- Posterior fusion: secondary palates to each other
- a. De novo (from nucleus)
- b. Bone matrix
- c. Ossification in ectomesenchyme
- d. EG-AT 7 WKS LATERAL TO MECKELS CARTILAGE
- Bone replaces cartilage
- EG- AT 12 WKS IN MANDIBLE
- - Articulation between mandibular condyle AND mandibular fossa of temporal bone
- - Synovial joint but with exceptions...
- ○ articular disc divides space into upper and lower cavities , NOT one big space (like knee)
- ○ made of fibrous cartilage, NOT hyaline cartilage (NOT CALCIFIED)
- - Late embryogenesis
- - Movement: Rotation (open ~1 inch) and Translation (fully open)
- - Joint spaces formed from selective cell death:
- ○ Hyaline cartilage grows superiorly
- ○ Cartilage cells die and condyle bone fills in (endochondral)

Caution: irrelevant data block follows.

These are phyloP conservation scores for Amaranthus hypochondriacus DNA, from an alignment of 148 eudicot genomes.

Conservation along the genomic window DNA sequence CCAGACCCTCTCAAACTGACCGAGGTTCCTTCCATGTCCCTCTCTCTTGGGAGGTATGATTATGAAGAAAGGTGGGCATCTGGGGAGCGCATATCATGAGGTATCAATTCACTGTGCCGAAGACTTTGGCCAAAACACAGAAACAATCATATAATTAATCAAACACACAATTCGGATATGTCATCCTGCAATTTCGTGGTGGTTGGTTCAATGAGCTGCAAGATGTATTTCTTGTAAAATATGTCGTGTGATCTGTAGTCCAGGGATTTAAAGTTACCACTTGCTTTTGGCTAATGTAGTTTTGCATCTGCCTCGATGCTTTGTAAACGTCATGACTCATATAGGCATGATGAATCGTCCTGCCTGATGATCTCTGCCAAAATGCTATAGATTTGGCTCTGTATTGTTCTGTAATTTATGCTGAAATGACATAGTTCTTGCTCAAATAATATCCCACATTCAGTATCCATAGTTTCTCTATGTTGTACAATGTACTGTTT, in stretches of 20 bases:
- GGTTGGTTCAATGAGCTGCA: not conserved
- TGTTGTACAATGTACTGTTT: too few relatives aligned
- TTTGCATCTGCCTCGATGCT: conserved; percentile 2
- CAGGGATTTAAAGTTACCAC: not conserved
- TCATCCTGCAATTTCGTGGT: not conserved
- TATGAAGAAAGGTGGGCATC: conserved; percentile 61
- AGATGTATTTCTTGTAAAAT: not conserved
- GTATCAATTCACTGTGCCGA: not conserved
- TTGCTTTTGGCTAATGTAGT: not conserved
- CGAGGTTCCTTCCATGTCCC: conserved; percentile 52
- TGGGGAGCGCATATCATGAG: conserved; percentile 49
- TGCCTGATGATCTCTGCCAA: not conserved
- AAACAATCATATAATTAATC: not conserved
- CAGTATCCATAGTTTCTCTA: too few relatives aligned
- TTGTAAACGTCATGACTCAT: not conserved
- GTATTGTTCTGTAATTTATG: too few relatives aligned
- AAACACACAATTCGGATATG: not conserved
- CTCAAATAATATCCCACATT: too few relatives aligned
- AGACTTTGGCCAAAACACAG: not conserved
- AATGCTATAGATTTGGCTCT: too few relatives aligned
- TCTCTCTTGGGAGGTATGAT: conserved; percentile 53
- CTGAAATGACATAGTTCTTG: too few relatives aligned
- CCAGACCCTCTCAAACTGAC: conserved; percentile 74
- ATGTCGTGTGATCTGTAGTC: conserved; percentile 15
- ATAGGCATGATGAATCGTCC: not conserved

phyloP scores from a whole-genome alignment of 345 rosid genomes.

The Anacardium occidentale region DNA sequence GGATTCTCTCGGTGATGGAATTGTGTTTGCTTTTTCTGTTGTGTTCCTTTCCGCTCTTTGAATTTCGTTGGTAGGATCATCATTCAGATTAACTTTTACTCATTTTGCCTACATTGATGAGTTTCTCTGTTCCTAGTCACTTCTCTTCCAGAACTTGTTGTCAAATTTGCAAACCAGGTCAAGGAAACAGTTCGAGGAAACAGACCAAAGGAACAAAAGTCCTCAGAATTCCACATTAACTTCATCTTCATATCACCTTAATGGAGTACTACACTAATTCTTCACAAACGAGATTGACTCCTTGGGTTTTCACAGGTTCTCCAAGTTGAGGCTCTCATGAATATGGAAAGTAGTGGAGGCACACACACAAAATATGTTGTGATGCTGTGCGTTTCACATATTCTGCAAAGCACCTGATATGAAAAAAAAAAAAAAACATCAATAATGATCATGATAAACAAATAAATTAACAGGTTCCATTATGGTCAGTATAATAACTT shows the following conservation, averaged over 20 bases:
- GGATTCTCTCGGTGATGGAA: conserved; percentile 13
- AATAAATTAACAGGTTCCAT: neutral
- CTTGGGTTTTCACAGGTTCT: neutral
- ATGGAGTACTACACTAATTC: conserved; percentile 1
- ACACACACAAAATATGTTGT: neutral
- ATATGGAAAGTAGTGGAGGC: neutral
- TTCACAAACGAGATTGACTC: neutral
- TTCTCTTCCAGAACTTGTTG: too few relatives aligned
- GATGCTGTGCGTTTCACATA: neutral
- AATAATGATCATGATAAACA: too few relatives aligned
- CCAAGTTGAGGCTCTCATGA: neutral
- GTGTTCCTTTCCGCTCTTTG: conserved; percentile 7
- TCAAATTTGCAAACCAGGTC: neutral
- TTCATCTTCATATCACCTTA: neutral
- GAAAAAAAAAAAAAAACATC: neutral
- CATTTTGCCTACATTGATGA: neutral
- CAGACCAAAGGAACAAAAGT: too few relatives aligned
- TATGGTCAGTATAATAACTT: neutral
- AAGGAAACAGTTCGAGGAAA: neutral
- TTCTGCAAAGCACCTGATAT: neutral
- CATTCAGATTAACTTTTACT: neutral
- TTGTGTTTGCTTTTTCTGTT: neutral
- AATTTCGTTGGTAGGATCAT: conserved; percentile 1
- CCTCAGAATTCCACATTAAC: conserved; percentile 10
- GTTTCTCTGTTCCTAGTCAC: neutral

- ○ Hyaline cartilage gets COVERED by fibrous CT
- 7 weeks intramembranous bone forms lateral to meckels cartilage
- 12 weeks Endochondral bone formation (condyle)
- 14 weeks Mandible muscles form
- 17 weeks complete
- - Neural crest cells
- - From neural folds of neural plate (neuroectoderm)
- - From signals (BMP, notch, Wnt, FGF)
- - Ectomesenchyme is site of orofacial development
- - Anterior Cranial NC cells migrate into frontonasal skeleton
- Posterior Cranial NC cells migrate into branchial arches
- - Branchial (pharyngeal) arches
- - underneath frontal prominence
- - 6 pairs: 1-2 for most of middle/lower face, 4-6 for neck
- - Branchial grooves outside, pharyngeal grooves inside
- - ARCH 1: maxillary and mandibular processes, meckels cartilage
- ARCH 2: hyoid bone, temporal bone, reicharts cartilage
- ARCH 3: tongue
- ARCH 4 (5): tongue, laryngeal cartilage
- ARCH 6: laryngeal cartilage
- - primordia (ectodermal swellings):
- ○ Frontonasal prominence=middle nose, upper lip, maxilla, primary palate